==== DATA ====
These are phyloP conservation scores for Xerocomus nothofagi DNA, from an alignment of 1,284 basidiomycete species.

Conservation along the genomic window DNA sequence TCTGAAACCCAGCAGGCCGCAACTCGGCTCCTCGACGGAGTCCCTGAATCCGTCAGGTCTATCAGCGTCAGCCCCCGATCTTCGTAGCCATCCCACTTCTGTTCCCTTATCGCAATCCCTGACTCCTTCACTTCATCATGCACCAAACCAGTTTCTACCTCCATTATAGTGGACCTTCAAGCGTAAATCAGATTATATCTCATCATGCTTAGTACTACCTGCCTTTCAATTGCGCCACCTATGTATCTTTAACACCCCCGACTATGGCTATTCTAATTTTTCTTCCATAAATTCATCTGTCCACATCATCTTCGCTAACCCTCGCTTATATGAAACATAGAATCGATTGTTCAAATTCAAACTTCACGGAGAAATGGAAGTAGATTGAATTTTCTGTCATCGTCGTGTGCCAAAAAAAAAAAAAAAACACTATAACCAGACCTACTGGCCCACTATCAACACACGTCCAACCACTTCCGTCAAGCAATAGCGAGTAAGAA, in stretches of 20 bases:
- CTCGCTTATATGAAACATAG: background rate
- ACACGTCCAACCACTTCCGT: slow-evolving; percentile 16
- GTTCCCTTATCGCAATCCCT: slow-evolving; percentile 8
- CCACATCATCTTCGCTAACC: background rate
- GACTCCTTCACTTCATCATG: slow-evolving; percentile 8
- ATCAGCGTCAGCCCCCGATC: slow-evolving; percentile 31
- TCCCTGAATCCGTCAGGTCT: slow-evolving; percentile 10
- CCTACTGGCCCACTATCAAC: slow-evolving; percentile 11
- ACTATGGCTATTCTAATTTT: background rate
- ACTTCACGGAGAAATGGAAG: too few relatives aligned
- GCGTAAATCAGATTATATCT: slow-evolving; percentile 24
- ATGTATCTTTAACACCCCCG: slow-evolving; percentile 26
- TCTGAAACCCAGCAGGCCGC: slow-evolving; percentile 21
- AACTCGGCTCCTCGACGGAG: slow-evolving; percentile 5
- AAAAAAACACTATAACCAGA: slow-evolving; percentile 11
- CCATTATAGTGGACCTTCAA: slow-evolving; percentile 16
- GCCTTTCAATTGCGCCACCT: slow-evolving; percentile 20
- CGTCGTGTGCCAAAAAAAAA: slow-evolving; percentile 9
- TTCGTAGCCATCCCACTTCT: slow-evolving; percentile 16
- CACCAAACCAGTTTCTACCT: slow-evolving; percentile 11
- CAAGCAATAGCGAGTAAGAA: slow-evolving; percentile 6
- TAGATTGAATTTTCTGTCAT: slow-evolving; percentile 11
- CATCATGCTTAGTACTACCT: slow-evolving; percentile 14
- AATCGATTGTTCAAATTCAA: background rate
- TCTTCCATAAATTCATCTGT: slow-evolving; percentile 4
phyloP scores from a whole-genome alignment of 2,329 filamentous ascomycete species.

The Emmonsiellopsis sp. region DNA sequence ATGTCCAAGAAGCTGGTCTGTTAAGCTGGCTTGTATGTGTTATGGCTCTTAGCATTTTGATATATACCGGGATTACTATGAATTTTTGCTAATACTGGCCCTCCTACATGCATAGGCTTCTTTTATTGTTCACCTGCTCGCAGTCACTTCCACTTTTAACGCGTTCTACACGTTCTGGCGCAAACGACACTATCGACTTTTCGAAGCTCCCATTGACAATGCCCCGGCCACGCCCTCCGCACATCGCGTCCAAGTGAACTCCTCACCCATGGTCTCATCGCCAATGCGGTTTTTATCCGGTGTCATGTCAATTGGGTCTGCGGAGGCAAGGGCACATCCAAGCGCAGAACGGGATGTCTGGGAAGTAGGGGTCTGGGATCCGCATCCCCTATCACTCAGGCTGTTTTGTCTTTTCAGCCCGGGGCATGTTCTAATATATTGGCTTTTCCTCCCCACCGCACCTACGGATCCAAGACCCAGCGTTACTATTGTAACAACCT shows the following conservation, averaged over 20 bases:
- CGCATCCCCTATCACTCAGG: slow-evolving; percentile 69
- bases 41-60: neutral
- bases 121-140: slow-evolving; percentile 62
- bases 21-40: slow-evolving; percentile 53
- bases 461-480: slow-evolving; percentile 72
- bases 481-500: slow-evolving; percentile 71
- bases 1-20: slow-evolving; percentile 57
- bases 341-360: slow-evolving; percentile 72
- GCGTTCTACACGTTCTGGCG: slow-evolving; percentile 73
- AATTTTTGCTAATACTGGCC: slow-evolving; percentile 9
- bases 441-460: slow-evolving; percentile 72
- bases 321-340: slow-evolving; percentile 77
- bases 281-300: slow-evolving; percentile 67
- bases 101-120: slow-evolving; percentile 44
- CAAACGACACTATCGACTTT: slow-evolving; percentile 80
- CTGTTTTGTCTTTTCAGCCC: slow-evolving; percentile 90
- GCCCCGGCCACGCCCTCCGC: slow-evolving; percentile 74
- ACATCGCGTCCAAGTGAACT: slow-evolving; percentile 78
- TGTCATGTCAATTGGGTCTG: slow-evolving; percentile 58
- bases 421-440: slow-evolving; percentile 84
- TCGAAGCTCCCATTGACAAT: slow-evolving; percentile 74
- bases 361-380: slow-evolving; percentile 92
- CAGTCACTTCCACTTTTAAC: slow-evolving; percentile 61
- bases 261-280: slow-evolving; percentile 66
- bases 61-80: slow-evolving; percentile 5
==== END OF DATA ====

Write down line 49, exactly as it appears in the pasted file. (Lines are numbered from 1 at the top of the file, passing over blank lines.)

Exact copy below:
- bases 421-440: slow-evolving; percentile 84